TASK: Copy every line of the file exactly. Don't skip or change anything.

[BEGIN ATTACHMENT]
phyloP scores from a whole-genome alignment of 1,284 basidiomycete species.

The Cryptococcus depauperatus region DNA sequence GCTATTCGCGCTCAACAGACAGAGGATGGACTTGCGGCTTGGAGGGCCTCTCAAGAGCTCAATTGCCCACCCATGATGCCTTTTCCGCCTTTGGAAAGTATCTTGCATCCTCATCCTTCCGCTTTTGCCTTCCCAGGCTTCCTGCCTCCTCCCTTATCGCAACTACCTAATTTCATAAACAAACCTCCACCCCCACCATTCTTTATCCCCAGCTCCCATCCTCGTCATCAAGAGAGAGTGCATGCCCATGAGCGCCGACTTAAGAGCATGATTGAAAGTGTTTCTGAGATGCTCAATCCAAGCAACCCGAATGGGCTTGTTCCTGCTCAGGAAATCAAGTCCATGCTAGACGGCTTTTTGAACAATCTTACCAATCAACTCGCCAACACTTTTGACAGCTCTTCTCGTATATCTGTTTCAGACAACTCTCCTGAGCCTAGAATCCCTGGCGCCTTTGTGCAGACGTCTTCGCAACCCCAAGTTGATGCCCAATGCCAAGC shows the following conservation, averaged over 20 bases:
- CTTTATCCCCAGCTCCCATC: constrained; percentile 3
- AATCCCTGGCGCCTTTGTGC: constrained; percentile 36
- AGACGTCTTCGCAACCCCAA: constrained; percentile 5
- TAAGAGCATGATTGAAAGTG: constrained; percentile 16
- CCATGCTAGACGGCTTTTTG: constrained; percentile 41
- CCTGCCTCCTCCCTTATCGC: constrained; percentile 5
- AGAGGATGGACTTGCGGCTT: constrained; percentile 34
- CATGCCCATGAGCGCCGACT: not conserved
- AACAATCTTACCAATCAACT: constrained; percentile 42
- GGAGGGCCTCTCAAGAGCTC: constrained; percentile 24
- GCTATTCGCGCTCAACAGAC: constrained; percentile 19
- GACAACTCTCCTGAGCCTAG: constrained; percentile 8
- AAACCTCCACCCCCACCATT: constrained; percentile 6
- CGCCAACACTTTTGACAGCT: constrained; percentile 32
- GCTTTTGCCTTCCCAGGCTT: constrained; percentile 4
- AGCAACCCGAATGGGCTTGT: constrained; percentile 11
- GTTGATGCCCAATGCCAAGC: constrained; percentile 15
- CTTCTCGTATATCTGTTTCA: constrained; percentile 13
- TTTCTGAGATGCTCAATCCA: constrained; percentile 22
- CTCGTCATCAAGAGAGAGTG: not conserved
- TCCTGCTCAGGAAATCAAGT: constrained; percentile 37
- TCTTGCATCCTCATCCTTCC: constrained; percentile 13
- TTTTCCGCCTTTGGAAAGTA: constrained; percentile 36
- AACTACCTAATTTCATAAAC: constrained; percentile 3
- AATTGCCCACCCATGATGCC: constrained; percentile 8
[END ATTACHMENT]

phyloP scores from a whole-genome alignment of 1,284 basidiomycete species.

The Cryptococcus depauperatus region DNA sequence GCTATTCGCGCTCAACAGACAGAGGATGGACTTGCGGCTTGGAGGGCCTCTCAAGAGCTCAATTGCCCACCCATGATGCCTTTTCCGCCTTTGGAAAGTATCTTGCATCCTCATCCTTCCGCTTTTGCCTTCCCAGGCTTCCTGCCTCCTCCCTTATCGCAACTACCTAATTTCATAAACAAACCTCCACCCCCACCATTCTTTATCCCCAGCTCCCATCCTCGTCATCAAGAGAGAGTGCATGCCCATGAGCGCCGACTTAAGAGCATGATTGAAAGTGTTTCTGAGATGCTCAATCCAAGCAACCCGAATGGGCTTGTTCCTGCTCAGGAAATCAAGTCCATGCTAGACGGCTTTTTGAACAATCTTACCAATCAACTCGCCAACACTTTTGACAGCTCTTCTCGTATATCTGTTTCAGACAACTCTCCTGAGCCTAGAATCCCTGGCGCCTTTGTGCAGACGTCTTCGCAACCCCAAGTTGATGCCCAATGCCAAGC shows the following conservation, averaged over 20 bases:
- CTTTATCCCCAGCTCCCATC: constrained; percentile 3
- AATCCCTGGCGCCTTTGTGC: constrained; percentile 36
- AGACGTCTTCGCAACCCCAA: constrained; percentile 5
- TAAGAGCATGATTGAAAGTG: constrained; percentile 16
- CCATGCTAGACGGCTTTTTG: constrained; percentile 41
- CCTGCCTCCTCCCTTATCGC: constrained; percentile 5
- AGAGGATGGACTTGCGGCTT: constrained; percentile 34
- CATGCCCATGAGCGCCGACT: not conserved
- AACAATCTTACCAATCAACT: constrained; percentile 42
- GGAGGGCCTCTCAAGAGCTC: constrained; percentile 24
- GCTATTCGCGCTCAACAGAC: constrained; percentile 19
- GACAACTCTCCTGAGCCTAG: constrained; percentile 8
- AAACCTCCACCCCCACCATT: constrained; percentile 6
- CGCCAACACTTTTGACAGCT: constrained; percentile 32
- GCTTTTGCCTTCCCAGGCTT: constrained; percentile 4
- AGCAACCCGAATGGGCTTGT: constrained; percentile 11
- GTTGATGCCCAATGCCAAGC: constrained; percentile 15
- CTTCTCGTATATCTGTTTCA: constrained; percentile 13
- TTTCTGAGATGCTCAATCCA: constrained; percentile 22
- CTCGTCATCAAGAGAGAGTG: not conserved
- TCCTGCTCAGGAAATCAAGT: constrained; percentile 37
- TCTTGCATCCTCATCCTTCC: constrained; percentile 13
- TTTTCCGCCTTTGGAAAGTA: constrained; percentile 36
- AACTACCTAATTTCATAAAC: constrained; percentile 3
- AATTGCCCACCCATGATGCC: constrained; percentile 8